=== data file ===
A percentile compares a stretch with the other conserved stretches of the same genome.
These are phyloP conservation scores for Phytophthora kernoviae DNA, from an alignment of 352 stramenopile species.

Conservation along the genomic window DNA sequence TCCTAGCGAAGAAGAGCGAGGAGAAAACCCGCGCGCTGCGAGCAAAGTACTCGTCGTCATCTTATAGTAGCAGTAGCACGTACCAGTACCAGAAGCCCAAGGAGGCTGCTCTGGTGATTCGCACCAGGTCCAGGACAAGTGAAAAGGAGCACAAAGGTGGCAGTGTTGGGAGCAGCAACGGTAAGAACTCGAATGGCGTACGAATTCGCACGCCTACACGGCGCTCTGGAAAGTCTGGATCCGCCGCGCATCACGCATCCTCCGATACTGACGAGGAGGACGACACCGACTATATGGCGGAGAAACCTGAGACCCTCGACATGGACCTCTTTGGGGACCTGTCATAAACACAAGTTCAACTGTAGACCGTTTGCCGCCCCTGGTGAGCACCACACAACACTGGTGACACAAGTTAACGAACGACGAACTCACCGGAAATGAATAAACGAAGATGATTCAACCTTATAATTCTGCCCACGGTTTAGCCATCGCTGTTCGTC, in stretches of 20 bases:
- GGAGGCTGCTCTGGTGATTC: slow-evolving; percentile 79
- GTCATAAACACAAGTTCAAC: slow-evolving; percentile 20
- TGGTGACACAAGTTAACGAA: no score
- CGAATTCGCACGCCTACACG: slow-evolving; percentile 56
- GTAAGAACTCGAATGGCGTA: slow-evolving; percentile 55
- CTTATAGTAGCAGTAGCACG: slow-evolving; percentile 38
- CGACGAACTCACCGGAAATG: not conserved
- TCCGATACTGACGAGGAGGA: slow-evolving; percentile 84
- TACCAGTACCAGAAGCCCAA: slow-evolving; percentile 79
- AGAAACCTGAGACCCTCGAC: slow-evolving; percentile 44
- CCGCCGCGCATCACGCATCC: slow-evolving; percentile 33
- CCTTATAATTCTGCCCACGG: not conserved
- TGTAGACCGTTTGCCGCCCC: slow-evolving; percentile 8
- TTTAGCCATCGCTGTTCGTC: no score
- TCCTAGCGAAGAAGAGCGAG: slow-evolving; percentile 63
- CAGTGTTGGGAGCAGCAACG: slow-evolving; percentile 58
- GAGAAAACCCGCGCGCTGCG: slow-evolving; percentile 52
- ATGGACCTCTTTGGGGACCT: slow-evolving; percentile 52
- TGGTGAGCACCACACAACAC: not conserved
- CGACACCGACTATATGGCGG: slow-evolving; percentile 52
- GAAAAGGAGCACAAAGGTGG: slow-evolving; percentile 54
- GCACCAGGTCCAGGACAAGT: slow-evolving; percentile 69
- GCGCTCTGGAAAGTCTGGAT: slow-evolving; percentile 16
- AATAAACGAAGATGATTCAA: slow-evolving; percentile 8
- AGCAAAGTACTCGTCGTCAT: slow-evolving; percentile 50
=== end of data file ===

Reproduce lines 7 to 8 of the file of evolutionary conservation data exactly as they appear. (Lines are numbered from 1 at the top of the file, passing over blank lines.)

- CGAATTCGCACGCCTACACG: slow-evolving; percentile 56
- GTAAGAACTCGAATGGCGTA: slow-evolving; percentile 55